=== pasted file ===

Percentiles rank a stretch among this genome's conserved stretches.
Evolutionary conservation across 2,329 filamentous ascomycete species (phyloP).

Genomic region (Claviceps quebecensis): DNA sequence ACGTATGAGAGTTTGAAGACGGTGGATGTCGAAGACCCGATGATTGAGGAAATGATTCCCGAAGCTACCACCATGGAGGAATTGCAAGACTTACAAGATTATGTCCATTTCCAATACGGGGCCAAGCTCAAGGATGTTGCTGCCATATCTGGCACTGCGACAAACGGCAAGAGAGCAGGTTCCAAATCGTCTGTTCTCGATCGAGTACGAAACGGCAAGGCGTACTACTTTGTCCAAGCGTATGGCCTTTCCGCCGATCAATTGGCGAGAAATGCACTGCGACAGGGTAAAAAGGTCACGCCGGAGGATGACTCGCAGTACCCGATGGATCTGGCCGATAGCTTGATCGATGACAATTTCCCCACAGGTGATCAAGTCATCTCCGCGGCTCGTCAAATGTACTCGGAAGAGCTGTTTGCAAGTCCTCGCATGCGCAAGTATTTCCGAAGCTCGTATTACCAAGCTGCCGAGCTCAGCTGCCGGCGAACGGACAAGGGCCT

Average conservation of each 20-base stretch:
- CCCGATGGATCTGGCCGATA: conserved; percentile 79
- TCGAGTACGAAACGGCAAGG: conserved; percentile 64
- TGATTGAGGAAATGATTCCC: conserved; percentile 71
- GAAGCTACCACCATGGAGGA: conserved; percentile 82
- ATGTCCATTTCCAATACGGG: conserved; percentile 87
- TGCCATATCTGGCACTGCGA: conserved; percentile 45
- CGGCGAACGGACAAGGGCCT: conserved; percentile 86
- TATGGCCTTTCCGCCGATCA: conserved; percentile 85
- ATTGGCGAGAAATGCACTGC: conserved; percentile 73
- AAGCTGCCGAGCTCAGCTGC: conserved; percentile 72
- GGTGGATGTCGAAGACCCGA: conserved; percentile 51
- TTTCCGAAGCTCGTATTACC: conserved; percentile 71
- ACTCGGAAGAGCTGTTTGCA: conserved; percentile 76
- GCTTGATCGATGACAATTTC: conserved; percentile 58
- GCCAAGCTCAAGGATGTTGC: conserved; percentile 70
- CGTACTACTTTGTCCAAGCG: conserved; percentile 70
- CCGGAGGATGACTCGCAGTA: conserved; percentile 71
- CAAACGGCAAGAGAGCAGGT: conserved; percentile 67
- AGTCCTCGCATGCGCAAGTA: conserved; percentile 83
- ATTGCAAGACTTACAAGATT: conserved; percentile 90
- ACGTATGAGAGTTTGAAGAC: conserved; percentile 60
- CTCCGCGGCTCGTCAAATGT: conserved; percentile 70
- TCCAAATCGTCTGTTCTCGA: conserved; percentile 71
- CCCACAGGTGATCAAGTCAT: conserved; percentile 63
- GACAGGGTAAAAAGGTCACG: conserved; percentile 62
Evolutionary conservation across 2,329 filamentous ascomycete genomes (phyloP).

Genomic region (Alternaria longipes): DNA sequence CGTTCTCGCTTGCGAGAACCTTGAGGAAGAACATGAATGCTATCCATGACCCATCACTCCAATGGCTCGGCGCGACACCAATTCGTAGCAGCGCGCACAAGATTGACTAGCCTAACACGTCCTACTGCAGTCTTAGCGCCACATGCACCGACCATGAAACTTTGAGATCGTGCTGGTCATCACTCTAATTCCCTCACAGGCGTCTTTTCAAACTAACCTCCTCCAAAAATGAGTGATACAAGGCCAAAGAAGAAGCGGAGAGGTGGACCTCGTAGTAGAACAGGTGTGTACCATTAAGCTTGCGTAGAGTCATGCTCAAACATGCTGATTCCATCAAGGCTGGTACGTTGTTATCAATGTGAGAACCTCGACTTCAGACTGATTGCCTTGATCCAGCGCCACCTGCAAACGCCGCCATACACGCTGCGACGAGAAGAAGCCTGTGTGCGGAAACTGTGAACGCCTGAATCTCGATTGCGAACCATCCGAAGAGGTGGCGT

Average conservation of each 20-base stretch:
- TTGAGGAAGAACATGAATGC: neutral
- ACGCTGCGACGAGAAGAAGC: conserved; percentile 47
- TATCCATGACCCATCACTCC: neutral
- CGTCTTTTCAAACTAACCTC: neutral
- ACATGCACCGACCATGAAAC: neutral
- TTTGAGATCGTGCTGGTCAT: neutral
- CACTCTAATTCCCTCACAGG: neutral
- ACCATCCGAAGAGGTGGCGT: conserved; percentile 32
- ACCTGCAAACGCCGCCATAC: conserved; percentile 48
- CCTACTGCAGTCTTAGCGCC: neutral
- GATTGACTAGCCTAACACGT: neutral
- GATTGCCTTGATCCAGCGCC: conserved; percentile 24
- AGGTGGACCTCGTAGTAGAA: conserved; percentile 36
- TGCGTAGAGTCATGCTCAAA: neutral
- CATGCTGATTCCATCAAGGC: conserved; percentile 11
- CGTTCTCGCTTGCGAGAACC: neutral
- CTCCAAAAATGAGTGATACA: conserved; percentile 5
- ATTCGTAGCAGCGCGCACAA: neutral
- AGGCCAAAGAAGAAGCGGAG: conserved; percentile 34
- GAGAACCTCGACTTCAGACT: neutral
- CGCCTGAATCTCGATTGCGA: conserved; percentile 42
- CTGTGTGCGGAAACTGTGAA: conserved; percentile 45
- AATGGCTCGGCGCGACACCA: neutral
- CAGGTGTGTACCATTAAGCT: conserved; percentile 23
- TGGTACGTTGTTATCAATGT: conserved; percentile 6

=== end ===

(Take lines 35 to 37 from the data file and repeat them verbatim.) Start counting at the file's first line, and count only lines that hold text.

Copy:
- TATCCATGACCCATCACTCC: neutral
- CGTCTTTTCAAACTAACCTC: neutral
- ACATGCACCGACCATGAAAC: neutral